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What we know so far about Prince Hamzah’s ‘house arrest’ | Middle East News

Half-brother of Jordan’s King Abdullah II said he has been placed under house arrest and accused the kingdom’s ‘ruling system’ of corruption, incompetence and harassment.

The half-brother of Jordan’s King Abdullah II said he has been placed under house arrest and accused the kingdom’s “ruling system” of corruption, incompetence and harassment.

Prince Hamzah bin Al Hussein’s videotaped statement on Saturday came after Jordan’s military denied reports of the former crown prince’s arrest, but said he had been asked to “stop some movements and activities that are being used to target Jordan’s security and stability”.

Prince Hamzah said he was ”not part of or aware of any conspiracy”.

Who is Prince Hamzah?

Prince Hamzah, Jordan’s former crown prince, is a popular figure in the country.

He is seen as religious and modest, in touch with the common people and similar to his father, the late King Al Hussein bin Talal.

He has criticised the government in the past, accusing officials of “failed management” after they approved an income tax law in 2018.

Prince Hamzah became crown prince when his father passed away in 1999. However, King Abdullah II stripped him of this title five years later and gave it to his eldest son.

What happened?

Jordan’s security forces arrested several high profile figures as part of a continuing security investigation and warned Prince Hamzah against actions targeting the kingdom’s stability.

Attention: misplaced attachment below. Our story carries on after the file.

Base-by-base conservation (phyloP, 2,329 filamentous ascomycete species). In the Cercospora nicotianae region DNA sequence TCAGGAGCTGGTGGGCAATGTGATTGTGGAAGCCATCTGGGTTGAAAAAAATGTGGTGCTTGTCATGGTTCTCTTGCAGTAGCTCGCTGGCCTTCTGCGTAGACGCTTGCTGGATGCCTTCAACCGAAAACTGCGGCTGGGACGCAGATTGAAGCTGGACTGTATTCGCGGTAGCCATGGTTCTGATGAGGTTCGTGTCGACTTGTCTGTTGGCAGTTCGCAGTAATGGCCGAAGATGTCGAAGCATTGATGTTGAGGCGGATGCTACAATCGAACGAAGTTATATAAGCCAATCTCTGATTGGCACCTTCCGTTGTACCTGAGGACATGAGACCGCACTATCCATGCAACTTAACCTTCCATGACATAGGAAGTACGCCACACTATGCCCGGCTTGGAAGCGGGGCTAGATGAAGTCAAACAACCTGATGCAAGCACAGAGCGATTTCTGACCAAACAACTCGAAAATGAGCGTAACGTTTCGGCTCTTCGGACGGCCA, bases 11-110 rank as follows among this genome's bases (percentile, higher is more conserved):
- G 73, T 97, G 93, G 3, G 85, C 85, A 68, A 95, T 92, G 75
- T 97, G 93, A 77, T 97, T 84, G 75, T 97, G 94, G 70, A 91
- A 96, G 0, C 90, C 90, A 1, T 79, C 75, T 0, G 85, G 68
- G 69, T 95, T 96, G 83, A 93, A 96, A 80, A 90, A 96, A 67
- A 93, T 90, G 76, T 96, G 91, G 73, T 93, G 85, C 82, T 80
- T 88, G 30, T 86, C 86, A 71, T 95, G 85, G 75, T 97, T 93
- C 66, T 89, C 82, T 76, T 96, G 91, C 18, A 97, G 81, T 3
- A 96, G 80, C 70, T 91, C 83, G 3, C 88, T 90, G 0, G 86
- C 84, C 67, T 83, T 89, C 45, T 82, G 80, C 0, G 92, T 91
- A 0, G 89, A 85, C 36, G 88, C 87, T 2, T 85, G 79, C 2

Videos posted online showed a heavy police deployment in the Dabouq neighbourhood near the royal palaces.

In a video, Prince Hamzah said he was told to stay at home and not contact anyone, adding that he was not part of any foreign conspiracy and denounced the ruling system as corrupt.

Prince Hamzah said he had been informed he was being punished for taking part in meetings in which the king had been criticised, though he said he was not accused of joining in the criticism.

What did the military say?

Army chief Yusef Huneiti denied reports of the prince being arrested but said he was told to “stop activities that are being exploited to target Jordan’s security and stability”.

He said the move was part of a broader, ongoing security investigation in which a former minister, a junior member of the royal family and unnamed others were detained.

The army chief also said the results of the investigation would be announced with transparency and clarity.

Who else was arrested?

The official Petra news agency reported that Sharif Hassan bin Zaid, a member of the royal family, and Bassem Ibrahim Awadallah, a former head of the royal court, were detained.

The agency did not provide further details or name the others who were arrested.

The Washington Post, citing a senior Middle Eastern intelligence official, said as many as 20 people were arrested.

International reaction

Jordan’s neighbours and allies supported the security moves.

The US said: “King Abdullah is a key partner of the United States, and he has our full support.”

Saudi Arabia, UAE, Egypt, Lebanon, Qatar, Turkey, Iraq, and the Arab League all voiced support for King Abdullah II.

In a separate statement, Turkey said: “We do not see the stability and calm of Jordan, a country that is key to peace in the Middle East, as separate from Turkey’s stability and calm.”

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